Every summer, approximately 300,000 macaroni and 80,000 rockhopper penguins return to the Prince Edward Islands to breed. During this period, their need to return regularly to the island to provision offspring constrains the distance they can travel to find resources. This makes them dependent on allochthonous prey i.e. originating from somewhere else.
Macro- and mesoscale processes in the vicinity of the Prince Edward Islands are largely driven by fluctuations in the positions of the sub-Antarctic Front (SAF) and Antarctic Polar Front (APF). During years when the fronts are close to the islands, currents are stronger. During years when the fronts are farther away, currents are weaker. The proximity of the SAF and APF to the islands determines the composition of the zooplankton species. For example, when the SAF is closer to the islands, increased intrusions of warmer waters carry sub-tropical and sub-Antarctic species. Conversely, when the SAF is farther north, Antarctic species are more common. These processes influence the type of resources available to penguins during the breeding season.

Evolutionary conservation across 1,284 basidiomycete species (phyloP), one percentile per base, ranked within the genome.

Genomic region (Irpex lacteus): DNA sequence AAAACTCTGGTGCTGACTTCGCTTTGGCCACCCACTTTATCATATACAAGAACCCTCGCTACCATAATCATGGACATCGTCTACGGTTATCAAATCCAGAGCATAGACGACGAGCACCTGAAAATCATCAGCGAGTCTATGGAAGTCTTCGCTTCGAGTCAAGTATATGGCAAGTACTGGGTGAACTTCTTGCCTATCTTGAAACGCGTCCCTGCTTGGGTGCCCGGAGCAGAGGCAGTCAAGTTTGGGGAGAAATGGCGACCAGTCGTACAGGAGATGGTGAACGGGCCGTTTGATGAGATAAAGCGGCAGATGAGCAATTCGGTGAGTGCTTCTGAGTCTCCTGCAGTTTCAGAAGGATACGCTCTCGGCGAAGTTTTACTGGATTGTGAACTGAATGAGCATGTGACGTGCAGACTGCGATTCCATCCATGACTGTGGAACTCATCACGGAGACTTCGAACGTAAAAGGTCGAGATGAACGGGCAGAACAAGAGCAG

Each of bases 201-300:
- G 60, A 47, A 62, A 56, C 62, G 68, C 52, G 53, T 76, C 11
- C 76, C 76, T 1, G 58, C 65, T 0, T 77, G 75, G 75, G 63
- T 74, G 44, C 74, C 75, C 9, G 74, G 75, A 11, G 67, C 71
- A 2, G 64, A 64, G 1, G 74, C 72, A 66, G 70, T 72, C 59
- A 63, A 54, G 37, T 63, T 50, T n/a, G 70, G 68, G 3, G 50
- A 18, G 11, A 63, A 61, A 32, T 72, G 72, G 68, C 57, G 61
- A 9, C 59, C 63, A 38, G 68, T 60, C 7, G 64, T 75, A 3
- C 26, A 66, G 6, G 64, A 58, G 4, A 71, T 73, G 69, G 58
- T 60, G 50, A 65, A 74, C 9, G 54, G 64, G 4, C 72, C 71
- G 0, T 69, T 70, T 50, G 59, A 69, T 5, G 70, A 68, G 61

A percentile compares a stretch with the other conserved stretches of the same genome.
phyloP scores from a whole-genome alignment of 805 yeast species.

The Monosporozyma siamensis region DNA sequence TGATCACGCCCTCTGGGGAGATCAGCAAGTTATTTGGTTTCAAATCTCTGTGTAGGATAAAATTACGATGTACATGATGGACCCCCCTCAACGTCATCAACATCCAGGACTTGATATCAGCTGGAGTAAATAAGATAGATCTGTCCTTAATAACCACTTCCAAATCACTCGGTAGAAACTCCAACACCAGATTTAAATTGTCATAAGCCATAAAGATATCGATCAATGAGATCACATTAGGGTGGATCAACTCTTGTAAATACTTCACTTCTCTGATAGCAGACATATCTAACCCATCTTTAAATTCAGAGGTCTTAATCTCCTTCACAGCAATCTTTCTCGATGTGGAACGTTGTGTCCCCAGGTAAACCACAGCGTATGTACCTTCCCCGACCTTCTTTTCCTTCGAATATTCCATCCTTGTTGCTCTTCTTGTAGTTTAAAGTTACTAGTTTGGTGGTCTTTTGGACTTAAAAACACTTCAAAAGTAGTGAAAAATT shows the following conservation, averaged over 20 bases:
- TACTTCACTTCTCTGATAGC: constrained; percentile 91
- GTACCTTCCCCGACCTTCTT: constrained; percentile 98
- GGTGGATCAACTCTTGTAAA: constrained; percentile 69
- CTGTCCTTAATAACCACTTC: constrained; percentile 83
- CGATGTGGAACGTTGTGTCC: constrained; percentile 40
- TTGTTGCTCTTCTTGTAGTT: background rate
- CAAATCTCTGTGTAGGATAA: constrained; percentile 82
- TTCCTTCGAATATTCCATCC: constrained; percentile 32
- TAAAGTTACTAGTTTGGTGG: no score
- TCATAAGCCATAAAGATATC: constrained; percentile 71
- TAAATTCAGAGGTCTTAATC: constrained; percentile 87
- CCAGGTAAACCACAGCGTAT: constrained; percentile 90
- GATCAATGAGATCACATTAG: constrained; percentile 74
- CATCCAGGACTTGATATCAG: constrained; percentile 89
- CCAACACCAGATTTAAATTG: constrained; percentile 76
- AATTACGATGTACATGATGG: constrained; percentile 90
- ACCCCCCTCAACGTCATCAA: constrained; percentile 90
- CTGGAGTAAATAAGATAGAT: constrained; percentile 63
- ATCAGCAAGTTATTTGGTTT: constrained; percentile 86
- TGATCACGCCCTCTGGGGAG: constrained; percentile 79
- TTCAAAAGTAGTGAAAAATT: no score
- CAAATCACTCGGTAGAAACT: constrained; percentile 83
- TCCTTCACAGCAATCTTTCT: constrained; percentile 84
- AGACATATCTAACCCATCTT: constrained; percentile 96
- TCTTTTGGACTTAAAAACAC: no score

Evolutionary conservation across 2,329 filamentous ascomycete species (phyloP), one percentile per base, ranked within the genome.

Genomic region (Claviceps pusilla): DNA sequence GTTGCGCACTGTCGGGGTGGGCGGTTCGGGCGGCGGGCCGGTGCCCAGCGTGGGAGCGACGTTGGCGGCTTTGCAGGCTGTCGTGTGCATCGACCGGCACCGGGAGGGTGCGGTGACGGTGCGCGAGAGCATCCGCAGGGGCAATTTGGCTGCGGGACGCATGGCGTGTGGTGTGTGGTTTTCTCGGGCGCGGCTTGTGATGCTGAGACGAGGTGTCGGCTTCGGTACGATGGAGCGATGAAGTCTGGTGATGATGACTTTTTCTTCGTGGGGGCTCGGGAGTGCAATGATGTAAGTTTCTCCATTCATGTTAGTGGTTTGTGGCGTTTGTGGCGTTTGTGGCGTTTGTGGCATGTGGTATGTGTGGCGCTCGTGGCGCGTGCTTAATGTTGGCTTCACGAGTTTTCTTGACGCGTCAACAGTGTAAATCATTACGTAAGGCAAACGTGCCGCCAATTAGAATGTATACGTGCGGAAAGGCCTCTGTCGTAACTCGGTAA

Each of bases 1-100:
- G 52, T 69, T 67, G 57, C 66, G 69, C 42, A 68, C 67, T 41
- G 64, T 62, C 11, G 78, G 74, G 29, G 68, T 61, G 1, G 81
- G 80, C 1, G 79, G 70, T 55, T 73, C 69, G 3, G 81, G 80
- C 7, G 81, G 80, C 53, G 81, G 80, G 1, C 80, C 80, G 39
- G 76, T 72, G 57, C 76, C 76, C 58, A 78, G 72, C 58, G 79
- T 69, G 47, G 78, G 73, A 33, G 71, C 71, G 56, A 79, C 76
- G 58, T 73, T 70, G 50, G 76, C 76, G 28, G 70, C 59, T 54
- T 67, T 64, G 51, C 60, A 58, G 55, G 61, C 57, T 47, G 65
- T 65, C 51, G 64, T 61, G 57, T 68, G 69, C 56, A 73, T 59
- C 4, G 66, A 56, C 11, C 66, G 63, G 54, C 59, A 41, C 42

The animation below represents daily maps of sea surface temperature anomalies. In 2011/12 and 2013/14, conditions were much warmer than in 2012/13. Note the positions of the fronts.
Interestingly, the dive depths of penguins were consistently to 40 to 60 m in 2011/12 and 2013/14, but during 2012/13, when cooler conditions persisted, dive depths were considerably deeper and penguins ate more fish. This highlights the role that the frontal systems play in delivering food to the Prince Edward Islands.